Hand controls: Used with a hand when one cannot use either leg

Steering wheel spinner - Can be used with either hand when only one hand available.

Directional cross-over level - For the right hand, when the left directional has awkward access.

Left hand gear shift - For left hand use, when regular gearshift access is awkward.

Gear shift extension - Makes the gear shift more accessible.

Parking brake extension level - Makes the parking brake more accessible.

Left foot accelerator pedal with an original manufacturer equipment (OEM) Gas Pedal Block - This sits to the left of the brake pedal.  When right foot is out of service, the OEM Pedal block prevents inadvertent use of OEM accelerator.

Transfer board - Helps driver move from wheelchair to front seat of vehicle.

Torso support positioning belt - This does not replace a seatbelt, but does help the body retain position without moving side to side.

2" to 15" pedal extensions - Help for those who require brake or gas pedal extensions due to shorter leg length.

2" raised floor - Allow smaller feet to rest on floor.

Specially made add on side view mirrors - Allow for better visual capability of vehicle surroundings for those with head turning issues.

Air bag disconnect switch - When one must sit too close to the vehicle air bag for safety.
   
Seat cushions - (2" to 8") To increase height of driver to see three inches above the steering wheel.

Ignition key extender - For those with limited strength.

It is important to note that it is strongly advised to have the appropriate evaluation and training with any piece of adaptive equipment.  It should not be purchased used or ordered through the Internet.

When an individual can't drive
Both Hegberg and Meltzer agree, getting their students out on the road as independent, skilled, licensed drivers is the most satisfying part of their jobs.  But when should a person not be allowed behind the wheel of a car? Unfortunately, there are some things that cannot be changed when it comes to determining whether a driver can hold a license or not.  Sometimes there is a particular disabling condition that does not permit a driver to drive a vehicle. Some examples of significant issues that can be determining factors in getting licensed to drive:

  • An exaggerated startle reflex, often seen in those with cerebral palsy patients, might make it impossible to drive or even to keep one's hands on the wheel
  • Visual perceptual problems detecting where the center is in space makes it difficult to determine the car’s positioning in the roadway
  • Rule-boundaries of an Asperger’s client or an inability to read the faces or emotions of other drivers – surprised by a person in a hurry passing them
  • Emotionally not ready to drive (too angry, too nervous, too anxious)
  • General lack of maturity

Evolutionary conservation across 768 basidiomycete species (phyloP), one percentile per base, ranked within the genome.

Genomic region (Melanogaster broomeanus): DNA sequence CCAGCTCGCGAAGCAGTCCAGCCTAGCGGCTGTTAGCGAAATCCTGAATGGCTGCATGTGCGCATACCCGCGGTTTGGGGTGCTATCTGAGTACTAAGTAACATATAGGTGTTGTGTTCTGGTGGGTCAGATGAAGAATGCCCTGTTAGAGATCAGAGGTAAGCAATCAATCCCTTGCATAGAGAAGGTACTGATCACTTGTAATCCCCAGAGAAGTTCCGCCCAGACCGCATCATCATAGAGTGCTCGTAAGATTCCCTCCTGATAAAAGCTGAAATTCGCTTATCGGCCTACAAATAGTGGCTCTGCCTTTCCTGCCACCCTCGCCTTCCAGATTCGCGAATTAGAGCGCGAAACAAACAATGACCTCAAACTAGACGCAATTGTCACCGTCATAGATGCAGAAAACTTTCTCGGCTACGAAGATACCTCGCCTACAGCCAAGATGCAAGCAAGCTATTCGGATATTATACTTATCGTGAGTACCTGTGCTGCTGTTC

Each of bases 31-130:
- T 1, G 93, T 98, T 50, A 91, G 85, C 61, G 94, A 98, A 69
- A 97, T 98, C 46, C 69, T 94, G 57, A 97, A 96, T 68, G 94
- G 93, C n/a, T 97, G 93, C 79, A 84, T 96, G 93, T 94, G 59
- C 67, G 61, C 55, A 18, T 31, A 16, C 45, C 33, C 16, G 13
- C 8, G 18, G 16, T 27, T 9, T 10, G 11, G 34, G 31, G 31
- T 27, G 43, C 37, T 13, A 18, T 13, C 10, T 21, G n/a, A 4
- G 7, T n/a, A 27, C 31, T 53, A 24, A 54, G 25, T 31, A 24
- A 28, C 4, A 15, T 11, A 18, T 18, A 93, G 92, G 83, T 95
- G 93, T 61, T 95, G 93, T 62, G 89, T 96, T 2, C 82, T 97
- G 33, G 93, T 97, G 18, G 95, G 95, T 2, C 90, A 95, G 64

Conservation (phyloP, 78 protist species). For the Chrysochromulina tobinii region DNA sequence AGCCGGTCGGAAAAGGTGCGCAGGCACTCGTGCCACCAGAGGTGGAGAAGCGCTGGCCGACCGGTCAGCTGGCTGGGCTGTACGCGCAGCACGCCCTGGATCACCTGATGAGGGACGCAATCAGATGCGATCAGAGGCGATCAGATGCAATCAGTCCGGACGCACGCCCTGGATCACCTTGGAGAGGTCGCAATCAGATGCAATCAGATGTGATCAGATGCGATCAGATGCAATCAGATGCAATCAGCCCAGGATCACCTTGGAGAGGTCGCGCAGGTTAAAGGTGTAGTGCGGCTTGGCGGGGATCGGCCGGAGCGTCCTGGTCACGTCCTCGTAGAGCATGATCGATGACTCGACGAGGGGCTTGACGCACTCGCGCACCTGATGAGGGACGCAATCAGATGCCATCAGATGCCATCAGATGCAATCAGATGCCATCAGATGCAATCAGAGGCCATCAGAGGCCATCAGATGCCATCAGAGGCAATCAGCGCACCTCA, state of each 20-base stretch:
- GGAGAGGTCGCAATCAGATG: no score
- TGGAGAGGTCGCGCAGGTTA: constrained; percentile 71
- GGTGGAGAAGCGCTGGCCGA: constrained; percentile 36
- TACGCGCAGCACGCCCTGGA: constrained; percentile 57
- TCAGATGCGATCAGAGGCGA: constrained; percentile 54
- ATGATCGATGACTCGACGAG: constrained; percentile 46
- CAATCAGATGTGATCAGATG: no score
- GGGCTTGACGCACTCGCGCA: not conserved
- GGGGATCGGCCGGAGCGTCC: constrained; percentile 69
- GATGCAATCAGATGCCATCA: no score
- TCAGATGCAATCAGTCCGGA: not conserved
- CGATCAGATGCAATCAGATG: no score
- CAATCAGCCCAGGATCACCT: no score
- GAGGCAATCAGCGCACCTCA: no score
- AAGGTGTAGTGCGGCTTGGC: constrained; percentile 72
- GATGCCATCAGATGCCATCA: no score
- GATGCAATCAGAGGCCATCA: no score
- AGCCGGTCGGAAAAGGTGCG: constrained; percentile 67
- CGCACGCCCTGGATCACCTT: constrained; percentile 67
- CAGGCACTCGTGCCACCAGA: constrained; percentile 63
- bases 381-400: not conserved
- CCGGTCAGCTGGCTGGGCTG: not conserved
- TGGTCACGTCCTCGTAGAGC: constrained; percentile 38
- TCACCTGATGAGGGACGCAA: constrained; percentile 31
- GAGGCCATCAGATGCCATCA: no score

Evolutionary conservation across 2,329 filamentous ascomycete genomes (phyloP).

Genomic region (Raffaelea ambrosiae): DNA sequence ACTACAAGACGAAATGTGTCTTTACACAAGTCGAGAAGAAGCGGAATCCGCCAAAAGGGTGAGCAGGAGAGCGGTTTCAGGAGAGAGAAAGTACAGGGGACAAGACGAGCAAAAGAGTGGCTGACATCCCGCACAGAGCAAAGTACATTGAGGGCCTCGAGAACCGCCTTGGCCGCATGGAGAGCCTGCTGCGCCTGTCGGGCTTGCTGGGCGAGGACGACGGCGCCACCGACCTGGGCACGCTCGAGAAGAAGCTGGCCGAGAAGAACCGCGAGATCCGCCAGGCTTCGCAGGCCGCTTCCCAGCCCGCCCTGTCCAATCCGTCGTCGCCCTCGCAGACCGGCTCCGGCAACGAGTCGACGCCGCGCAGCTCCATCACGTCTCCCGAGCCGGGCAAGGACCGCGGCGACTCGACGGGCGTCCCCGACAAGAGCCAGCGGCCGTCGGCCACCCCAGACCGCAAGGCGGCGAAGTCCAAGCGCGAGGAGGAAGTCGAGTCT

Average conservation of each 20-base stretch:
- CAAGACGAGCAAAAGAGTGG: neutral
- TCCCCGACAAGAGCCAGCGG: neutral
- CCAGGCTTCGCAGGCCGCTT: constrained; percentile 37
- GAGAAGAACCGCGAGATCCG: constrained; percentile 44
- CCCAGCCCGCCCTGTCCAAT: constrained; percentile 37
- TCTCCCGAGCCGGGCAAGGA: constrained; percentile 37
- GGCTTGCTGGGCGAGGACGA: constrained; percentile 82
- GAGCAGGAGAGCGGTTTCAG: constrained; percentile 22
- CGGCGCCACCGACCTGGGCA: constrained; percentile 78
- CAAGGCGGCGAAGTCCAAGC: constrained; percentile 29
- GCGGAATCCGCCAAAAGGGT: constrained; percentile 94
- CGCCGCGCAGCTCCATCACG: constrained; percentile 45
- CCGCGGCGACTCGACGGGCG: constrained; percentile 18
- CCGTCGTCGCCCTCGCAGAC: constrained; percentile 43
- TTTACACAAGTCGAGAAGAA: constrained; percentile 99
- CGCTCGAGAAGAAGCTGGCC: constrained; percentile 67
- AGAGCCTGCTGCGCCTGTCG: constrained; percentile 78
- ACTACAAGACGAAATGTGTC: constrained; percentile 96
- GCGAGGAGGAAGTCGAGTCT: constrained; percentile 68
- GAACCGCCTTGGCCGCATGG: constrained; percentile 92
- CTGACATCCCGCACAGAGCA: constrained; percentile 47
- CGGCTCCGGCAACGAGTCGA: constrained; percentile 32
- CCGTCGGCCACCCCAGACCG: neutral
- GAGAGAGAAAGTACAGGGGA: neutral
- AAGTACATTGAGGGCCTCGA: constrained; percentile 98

According to Hegberg, even after 20 years as a specialist, one of the hardest things about being a CDRS is telling someone they cannot drive.  “Driver Rehabilitation Specialists often need to act as an impartial third party for drivers with questionable skills,” says Hegberg.  “Taking away that source of independence can be crushing.” 

When obtaining a driver’s license or driving a vehicle isn’t an option, public transportation provides a necessary source of independence.  Hegberg encourages public transportation whether able or unable to drive noting that the ability to navigate your surroundings is a key to independence.

Some resources to help when driving is not possible:
City or county public transportation
Family support
Neighborhood taxi service
Local Department of Health and Rehabilitative Services.

Work on driving skills now
If you have a child that either isn’t of driving age or needs to work on certain skills before learning to drive, what can be done?  Here are some ideas:

UNPLUG THE HEADPHONES
Have the child participate in the driving activity as an “active passenger” by looking around and knowing where you are. While sitting in the passenger seat, point out surroundings, note the weather and give driving instructions including when to accelerate, turn and stop. 

DRIVE OUT LOUD
Talk to your passenger when you are in the driver’s seat.  Create a better understanding and awareness of your surroundings from the road conditions (rain, snow or even the emerging winter and spring potholes) to noticing pedestrians on the street corners.

RIDE A BICYCLE
Riding a bike is often a good prerequisite to driving as far as understanding the rules of the road.

DRY RUN DRIVING
An excellent exercise is to give detailed directions of how you are going to get from one place to another by car without even turning the ignition.  Recite your car trip by naming streets, buildings and landmarks along the mental route while noting turn directions and stop signs.  This can be done from both a driver and passenger perspective.

Those with physical and invisible challenges understand the meaning of “Never say never.”  Being an independent and skilled driver with a disability is often possible.  Knowing yourself, understanding and respecting your goals and limitations are the keys to creating the independent driver with disabilities.

More reading

The Great Big Guide to Disability Driving Resources

Association for Driver Rehabilitation Specialists

Find your state's Department of Motor Vehicles


Holly Olmsted-HickeyAbout the writer

Holly Olmsted-Hickey is the married mom of two boys, an autistic spectrum teenager and a typically developing six-year-old, each with their own gifts and challenges.  She is the Development Manager for One Place for Special Needs and, in her spare time, the leader of The Windy City Chicagoland Apraxia Network and blogger/writer at waitingroomtherapy.wordpress.com.  She drinks a lot of coffee, plays softball to relieve stress and enjoys an occasional nap. Reprint permission granted if you include: Reprinted with permission from One Place for Special Needs http://www.oneplaceforspecialneeds.com